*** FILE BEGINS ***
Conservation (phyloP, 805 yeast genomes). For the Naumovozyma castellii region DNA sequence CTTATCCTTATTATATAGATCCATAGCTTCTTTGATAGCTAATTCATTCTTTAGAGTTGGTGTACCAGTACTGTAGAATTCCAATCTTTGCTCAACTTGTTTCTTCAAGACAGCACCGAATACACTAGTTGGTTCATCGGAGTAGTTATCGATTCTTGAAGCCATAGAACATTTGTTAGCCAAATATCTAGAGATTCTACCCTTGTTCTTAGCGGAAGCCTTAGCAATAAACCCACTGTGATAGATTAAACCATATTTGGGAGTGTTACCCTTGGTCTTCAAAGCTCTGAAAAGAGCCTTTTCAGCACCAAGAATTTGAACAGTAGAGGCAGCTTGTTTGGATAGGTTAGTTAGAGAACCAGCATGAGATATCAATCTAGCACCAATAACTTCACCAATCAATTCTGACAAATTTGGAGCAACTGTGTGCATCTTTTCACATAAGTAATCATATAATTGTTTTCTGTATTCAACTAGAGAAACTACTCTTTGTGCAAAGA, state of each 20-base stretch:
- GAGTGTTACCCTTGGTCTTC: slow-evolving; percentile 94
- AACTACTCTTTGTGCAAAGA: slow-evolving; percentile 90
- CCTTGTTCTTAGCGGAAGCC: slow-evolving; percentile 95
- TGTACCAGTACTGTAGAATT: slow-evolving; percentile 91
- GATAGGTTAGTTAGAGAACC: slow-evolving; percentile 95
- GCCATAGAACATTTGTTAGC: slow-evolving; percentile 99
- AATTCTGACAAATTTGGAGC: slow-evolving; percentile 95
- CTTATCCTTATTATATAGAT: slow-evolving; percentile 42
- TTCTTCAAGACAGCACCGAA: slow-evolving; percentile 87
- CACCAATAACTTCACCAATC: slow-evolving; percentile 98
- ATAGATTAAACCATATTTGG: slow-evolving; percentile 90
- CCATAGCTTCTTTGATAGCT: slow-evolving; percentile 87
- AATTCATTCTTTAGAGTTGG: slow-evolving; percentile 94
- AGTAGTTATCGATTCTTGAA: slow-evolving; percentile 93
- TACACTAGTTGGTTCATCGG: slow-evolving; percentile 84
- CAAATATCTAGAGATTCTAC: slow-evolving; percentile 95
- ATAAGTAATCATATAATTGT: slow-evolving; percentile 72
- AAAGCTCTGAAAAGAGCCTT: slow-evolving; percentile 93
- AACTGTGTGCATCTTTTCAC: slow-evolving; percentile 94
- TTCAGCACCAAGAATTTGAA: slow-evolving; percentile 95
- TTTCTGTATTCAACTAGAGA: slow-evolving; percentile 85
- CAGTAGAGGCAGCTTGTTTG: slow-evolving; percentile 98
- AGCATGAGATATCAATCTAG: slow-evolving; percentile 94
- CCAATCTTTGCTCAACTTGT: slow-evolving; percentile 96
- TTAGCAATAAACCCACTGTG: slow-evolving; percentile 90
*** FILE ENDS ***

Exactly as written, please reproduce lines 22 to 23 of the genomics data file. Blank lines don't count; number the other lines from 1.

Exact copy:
- TTTCTGTATTCAACTAGAGA: slow-evolving; percentile 85
- CAGTAGAGGCAGCTTGTTTG: slow-evolving; percentile 98